When people engage in simple but nontrivial actions, they usually have error rates of about 1% to 5%. When they engage in more complex cognitive activities, error rates are higher, sometimes much higher. SQL queries are a good example of this. SQL queries have a number of parameters and can incorporate Boolean operations.
Although e+xperiments used college and sometimes high school student, the Chan, Lu, & Wei  survey showed that most professional SQL users do not get a query right the first time they try.
More complex cognitive actions may represent a chain of simpler cognitive actions with lower error rates. The probabability of an error increases as the cognitive action chain length increases because probabilities multiply.
Smelcer (1995) only looked at a particular type of error. However, he measured error rates based on cognitive load. For low memory load, the error rate was only 6%. This tripled under high memory load.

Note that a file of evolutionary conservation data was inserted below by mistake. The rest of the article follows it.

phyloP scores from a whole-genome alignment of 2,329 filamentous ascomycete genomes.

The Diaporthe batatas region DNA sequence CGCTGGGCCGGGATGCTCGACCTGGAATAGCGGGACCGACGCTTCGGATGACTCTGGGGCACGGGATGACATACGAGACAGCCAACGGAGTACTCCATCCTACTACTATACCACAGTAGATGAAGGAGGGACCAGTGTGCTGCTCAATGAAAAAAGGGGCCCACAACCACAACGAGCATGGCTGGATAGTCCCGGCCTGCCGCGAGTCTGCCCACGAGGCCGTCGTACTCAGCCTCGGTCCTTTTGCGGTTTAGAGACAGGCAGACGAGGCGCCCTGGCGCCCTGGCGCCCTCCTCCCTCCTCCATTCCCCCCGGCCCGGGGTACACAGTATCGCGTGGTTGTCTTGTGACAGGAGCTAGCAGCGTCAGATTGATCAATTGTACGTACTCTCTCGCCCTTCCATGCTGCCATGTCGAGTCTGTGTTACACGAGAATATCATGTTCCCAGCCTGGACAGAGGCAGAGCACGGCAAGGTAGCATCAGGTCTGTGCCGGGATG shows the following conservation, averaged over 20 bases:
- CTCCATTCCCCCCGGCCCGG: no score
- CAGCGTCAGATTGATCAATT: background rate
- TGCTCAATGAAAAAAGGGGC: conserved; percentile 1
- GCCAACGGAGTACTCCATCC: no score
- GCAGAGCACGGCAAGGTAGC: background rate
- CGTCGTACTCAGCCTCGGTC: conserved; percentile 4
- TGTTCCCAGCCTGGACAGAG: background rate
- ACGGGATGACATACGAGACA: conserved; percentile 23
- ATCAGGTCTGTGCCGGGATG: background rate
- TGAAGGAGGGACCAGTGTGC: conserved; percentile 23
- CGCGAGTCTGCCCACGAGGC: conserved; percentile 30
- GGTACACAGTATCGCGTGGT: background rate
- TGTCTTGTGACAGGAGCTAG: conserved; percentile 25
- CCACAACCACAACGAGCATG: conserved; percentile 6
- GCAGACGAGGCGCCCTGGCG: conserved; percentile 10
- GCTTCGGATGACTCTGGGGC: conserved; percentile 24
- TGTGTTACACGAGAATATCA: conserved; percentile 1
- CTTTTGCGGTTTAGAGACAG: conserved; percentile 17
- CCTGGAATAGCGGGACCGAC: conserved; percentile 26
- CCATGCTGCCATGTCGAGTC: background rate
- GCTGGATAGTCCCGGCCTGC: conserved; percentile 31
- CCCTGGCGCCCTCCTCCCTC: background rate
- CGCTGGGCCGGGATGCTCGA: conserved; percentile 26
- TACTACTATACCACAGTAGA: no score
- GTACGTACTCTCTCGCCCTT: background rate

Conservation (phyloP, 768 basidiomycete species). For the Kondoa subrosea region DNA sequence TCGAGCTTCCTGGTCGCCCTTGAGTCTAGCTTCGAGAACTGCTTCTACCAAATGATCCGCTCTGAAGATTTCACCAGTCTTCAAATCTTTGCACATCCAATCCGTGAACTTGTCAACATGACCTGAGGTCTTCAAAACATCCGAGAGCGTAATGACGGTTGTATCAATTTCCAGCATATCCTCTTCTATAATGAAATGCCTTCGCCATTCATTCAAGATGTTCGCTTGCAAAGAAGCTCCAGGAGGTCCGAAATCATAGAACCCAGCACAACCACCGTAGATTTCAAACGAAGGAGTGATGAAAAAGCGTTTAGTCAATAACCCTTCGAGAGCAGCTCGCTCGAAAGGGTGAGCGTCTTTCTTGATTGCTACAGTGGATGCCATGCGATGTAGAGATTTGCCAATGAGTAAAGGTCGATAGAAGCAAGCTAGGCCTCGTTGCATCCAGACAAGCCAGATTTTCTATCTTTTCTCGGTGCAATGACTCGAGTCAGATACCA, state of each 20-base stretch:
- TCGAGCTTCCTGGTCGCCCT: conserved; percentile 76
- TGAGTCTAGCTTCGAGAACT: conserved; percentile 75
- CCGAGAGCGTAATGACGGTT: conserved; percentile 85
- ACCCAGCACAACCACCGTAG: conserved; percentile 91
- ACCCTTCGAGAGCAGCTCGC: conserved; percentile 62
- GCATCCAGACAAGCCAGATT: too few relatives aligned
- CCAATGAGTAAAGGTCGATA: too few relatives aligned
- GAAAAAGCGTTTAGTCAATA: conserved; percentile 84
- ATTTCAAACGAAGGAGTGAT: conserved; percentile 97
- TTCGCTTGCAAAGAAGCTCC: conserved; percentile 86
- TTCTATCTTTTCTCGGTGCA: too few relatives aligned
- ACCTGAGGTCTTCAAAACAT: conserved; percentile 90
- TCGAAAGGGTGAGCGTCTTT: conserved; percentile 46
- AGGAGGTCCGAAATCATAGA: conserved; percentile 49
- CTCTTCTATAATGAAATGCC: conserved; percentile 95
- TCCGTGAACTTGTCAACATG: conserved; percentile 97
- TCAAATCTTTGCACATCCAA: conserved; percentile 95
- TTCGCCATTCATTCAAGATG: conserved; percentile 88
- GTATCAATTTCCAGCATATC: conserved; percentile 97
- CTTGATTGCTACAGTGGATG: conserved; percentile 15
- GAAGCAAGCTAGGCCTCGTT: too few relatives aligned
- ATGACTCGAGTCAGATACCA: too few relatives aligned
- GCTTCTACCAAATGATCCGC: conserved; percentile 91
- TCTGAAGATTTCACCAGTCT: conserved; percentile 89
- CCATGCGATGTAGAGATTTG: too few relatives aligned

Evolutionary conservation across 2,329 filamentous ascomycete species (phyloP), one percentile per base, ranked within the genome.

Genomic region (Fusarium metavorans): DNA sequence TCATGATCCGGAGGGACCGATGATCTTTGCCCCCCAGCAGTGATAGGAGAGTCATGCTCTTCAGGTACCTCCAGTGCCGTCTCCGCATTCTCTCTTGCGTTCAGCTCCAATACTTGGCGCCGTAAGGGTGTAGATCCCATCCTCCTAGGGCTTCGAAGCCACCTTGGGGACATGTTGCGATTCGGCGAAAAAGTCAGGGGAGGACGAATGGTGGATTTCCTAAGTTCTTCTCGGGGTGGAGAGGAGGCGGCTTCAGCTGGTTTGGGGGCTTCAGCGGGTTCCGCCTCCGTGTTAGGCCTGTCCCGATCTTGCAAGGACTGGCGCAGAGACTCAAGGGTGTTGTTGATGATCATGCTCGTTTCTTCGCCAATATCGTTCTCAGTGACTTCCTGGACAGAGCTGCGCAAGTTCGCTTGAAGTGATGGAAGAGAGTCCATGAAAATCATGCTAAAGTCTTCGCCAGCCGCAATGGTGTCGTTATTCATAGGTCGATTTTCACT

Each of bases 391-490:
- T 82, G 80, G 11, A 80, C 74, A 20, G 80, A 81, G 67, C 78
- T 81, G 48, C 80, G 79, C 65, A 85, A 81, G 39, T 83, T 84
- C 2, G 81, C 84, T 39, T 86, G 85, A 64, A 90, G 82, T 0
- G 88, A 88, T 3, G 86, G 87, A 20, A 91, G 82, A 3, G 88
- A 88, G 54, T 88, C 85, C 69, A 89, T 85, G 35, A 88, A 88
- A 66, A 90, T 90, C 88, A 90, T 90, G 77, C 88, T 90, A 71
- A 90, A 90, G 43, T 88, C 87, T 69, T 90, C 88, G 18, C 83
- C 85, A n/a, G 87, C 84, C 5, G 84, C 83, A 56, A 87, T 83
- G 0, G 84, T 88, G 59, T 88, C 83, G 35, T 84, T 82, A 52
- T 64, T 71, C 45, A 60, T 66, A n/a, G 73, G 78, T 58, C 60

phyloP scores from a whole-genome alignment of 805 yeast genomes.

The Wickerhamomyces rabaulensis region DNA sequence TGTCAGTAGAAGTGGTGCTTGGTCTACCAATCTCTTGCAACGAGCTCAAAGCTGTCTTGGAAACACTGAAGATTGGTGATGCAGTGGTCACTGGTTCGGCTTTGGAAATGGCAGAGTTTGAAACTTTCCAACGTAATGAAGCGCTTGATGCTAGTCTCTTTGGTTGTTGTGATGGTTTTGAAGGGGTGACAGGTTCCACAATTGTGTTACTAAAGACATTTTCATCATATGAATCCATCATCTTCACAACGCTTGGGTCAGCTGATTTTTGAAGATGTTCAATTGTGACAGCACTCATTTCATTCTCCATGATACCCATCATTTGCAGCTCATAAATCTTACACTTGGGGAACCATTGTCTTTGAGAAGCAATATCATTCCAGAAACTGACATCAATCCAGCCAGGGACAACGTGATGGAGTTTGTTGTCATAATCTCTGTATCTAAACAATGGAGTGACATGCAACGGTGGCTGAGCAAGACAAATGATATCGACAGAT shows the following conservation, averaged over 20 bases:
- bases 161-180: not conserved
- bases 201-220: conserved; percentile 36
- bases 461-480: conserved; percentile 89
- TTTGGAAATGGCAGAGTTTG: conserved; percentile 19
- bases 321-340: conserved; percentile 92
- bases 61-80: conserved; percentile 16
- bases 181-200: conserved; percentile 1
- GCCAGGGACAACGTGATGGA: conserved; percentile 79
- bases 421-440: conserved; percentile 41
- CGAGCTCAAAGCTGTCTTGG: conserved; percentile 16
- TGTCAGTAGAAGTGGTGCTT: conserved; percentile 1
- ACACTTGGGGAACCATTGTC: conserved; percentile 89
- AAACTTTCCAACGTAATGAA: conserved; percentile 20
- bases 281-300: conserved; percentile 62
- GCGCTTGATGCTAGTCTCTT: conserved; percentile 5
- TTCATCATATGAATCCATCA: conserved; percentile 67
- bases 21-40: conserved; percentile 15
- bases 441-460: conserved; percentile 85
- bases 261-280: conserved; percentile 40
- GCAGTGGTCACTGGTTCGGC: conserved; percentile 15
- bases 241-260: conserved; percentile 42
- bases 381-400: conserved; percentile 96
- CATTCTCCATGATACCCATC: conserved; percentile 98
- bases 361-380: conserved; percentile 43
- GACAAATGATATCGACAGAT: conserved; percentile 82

|Chan, Lu, & Wei ||Percentage of 136 surveyed professional SQL users who say they usually take more than one try to do a query.||82%|
|Gould||Cited in Reisner, 1981. Query specification errors in QBW, 39 high school and college students. Per query.||33%|
|Greenblatt & Waxman ||Query specification errors, paper and pencil exercise. Per query.||25% - 27%|
|Reisner ||Query specification errors on final exam, SEQUEL, programmers. Per query.||22%|
|Smelcer ||20 undergraduates with 80 minutes of training in SQL. Only counted errors in which a required join was not used. Percentage of queries with such errors. 6% if low memory load, 12% if medium memory load, 17% with high memory load. Per query.||14%|
Chan, H. C., Lu, H. J., & Wei, K. K. (1993). A Survey of SQL Language. Journal of Database Management, 4(4), 4-15.
Reisner, P. (1981). "Human Factors Studies of Database Query Languages: A Survey and Assessment." Computing Survey, 14(1), March, pp. 13-31.
Smelcer, J. B. (1995). User Errors in Database Query Composition. International Journal of Human-Computer Studies, 42(4), 353-381.
Reisner, P., Boyce, R. F., & Chamberlin, D. D. (1975). Human Factors Evaluation of Two Data Base Query Languages--SQUARE and SEQUEL. Proceedings of the National Computer Conference, May 19-22, Arlington, Virginia, pp. 447-452